- Who is liable for Corporation Tax
- Starting a company or organisation and Corporation Tax
- Managing your cash flow to pay Corporation Tax on time
- Corporation Tax glossary
Starting a company or organisation and Corporation Tax
When you set up a new company or organisation you must tell HM Revenue & Customs (HMRC) if it's liable for Corporation Tax, pay any Corporation Tax due and file a Company Tax Return on time.
HMRC Corporation Tax requirements are separate to what your company needs to do for Companies House.
This guide will help your company or organisation meet its Corporation Tax requirements and explain what will happen if it doesn't. It also explains what you need to do if your new company or organisation is not yet 'active' or is 'dormant'.
On this page:
- Corporation Tax for new companies and organisations
- Starting a company: what you must do for Companies House
- Starting a company: what you must do for Corporation Tax
- When your new company has started trading: what you must do for Corporation Tax
- If your new company has not yet started trading: what you must do for Corporation Tax
- What to do for Corporation Tax when you set up a new club, society or association
- Using an accountant or other agent to deal with HMRC
- More useful links
When you set up a new company or organisation that's liable for Corporation Tax you must:
- tell HMRC your company or organisation is liable for Corporation Tax
- file a Company Tax Return for each Corporation Tax accounting period
You must take these steps regardless of whether your company or organisation will actually have any Corporation Tax to pay. You may need to take these steps whether or not your company or organisation is active.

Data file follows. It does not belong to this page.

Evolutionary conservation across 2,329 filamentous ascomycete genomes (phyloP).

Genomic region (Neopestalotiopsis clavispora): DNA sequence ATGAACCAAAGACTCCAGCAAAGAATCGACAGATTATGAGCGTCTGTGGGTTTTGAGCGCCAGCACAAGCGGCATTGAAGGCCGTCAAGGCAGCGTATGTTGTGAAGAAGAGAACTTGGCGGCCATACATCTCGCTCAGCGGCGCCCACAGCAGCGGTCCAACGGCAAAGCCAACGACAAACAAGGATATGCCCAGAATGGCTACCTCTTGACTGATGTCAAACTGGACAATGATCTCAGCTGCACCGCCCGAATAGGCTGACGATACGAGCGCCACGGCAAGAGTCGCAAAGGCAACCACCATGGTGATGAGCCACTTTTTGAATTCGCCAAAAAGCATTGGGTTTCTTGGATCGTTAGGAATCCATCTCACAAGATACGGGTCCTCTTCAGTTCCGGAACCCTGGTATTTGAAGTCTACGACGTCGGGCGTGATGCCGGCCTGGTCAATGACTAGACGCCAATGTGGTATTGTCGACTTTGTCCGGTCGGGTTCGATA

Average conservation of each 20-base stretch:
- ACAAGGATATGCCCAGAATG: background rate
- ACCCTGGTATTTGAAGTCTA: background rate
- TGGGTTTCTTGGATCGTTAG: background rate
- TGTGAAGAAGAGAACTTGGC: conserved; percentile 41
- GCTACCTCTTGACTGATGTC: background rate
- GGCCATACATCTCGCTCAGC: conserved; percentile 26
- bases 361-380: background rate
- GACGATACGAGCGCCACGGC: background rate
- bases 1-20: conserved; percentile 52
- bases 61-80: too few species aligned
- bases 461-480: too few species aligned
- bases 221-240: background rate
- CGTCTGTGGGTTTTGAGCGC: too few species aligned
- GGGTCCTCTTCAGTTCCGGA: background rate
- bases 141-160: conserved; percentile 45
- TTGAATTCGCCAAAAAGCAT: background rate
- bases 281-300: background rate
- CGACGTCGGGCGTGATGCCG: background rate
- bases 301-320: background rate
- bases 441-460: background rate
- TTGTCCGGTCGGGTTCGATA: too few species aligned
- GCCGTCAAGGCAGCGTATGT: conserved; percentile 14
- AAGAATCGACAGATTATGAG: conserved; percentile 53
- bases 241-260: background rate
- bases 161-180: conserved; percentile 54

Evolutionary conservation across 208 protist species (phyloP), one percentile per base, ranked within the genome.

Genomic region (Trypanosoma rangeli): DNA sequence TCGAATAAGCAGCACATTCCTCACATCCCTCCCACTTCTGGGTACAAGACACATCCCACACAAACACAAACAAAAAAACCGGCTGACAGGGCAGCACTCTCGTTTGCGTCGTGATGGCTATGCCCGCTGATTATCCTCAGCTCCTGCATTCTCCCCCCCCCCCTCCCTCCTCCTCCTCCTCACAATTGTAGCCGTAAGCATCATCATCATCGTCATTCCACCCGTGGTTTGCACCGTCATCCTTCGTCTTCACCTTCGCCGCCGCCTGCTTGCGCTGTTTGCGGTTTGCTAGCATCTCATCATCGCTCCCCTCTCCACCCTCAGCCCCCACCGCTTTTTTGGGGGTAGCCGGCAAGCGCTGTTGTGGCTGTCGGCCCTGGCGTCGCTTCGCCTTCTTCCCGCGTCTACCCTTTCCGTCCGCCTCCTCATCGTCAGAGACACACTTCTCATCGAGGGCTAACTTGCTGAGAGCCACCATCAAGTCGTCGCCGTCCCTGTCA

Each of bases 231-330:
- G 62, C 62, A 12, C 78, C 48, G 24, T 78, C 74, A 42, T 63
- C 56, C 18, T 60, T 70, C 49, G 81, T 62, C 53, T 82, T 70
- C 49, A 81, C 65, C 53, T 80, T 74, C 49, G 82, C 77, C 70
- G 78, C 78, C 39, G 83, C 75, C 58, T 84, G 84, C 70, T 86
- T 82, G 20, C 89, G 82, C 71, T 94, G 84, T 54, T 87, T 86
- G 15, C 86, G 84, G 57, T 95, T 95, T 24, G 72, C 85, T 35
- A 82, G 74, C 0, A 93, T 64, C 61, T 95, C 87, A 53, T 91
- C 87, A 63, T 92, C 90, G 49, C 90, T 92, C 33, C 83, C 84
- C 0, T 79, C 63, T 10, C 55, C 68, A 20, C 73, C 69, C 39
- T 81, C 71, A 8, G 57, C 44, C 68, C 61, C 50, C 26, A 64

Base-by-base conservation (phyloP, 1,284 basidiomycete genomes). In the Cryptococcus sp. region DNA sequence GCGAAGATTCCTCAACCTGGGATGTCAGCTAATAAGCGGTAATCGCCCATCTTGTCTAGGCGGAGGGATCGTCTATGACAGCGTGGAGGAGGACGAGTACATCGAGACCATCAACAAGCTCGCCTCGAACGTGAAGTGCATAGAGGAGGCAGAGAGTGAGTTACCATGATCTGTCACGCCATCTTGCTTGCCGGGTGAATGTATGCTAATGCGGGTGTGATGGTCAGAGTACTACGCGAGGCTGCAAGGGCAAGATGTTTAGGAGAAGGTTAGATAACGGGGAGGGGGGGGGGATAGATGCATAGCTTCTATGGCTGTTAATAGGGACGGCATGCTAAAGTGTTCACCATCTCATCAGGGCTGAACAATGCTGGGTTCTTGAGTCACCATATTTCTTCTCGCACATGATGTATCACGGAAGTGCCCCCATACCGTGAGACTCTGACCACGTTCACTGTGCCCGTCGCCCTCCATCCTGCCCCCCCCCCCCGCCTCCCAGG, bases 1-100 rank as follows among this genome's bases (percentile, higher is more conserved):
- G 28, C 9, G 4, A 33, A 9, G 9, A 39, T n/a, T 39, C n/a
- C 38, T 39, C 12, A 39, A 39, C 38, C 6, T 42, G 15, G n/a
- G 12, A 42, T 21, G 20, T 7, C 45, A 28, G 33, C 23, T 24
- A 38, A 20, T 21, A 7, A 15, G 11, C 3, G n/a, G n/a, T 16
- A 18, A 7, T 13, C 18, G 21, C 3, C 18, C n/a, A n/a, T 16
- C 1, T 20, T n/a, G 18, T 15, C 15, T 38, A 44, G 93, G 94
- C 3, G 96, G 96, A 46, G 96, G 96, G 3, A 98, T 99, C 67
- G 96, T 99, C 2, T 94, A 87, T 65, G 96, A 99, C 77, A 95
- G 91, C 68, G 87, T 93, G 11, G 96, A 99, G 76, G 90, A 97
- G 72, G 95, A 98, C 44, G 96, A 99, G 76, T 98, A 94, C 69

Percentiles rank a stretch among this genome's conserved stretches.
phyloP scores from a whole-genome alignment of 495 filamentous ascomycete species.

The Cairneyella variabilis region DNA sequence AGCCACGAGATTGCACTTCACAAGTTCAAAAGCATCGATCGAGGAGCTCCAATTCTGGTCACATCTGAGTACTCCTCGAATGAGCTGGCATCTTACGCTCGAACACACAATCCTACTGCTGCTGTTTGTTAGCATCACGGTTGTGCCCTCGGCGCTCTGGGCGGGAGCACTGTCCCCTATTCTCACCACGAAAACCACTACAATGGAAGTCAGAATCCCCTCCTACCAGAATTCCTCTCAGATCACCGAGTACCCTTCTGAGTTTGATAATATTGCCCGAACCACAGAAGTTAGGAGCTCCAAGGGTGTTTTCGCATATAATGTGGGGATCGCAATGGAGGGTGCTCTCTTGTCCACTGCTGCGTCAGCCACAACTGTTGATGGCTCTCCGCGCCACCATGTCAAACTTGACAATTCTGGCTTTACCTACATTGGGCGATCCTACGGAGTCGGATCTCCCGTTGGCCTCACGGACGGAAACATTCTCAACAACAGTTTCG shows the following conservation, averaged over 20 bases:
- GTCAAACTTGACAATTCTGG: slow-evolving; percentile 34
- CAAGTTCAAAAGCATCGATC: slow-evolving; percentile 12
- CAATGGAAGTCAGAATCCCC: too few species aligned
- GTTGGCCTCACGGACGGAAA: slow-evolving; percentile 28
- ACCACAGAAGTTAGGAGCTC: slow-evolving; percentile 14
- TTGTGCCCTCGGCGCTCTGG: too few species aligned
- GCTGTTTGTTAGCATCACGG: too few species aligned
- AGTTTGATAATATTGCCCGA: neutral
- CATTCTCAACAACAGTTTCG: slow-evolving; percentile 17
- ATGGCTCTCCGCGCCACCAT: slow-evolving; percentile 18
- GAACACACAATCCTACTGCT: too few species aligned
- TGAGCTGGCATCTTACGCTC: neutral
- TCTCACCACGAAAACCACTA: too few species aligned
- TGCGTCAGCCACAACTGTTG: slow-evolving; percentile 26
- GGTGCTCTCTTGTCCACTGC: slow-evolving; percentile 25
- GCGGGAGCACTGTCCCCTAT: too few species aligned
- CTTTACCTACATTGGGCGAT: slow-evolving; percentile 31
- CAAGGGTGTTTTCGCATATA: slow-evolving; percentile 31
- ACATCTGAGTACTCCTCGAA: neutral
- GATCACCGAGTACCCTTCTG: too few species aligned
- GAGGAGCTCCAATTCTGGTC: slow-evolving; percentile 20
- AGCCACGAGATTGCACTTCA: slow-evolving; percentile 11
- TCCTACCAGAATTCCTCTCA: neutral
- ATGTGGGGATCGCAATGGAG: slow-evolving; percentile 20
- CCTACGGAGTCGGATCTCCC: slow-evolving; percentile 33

A limited company is one of the ways that you can structure a business. In contrast to other types of businesses (for example sole traders or partnerships), or unincorporated associations (for example members' clubs), a limited company is a legal entity distinct from its shareholders (or members) and directors.
A limited company comes into existence when it is registered at Companies House. Limited companies must also file certain documents with Companies House - when they are first set up and on an ongoing (normally annual) basis.
These Companies House filing requirements are separate to what your company needs to do for HMRC Corporation Tax purposes.
For more information about limited companies and Companies House requirements follow the links below.
When your limited company is formed and registered at Companies House, Companies House tells HMRC that this has happened.
This applies whether you start your business as a limited company or change from a sole trader or partnership to a limited company. It also applies whether or not your company is active or has started trading.
HMRC sends a newly formed company an Introductory Pack within six weeks of being told by Companies House that the new company exists. This pack contains Corporation Tax forms and explanatory notes for new companies - including form CT41G (New company details). The pack is usually sent to your company's registered office, which may or may not be the same address that you trade from.
You should complete and send form CT41G (New company details) to your Corporation Tax Office as soon as possible. If your company is dormant you should complete form CT41G (Dormant company insert) instead.
If you didn't receive the introductory pack from HMRC or you've lost it, you can download form CT41G, fill it in and return it to HMRC.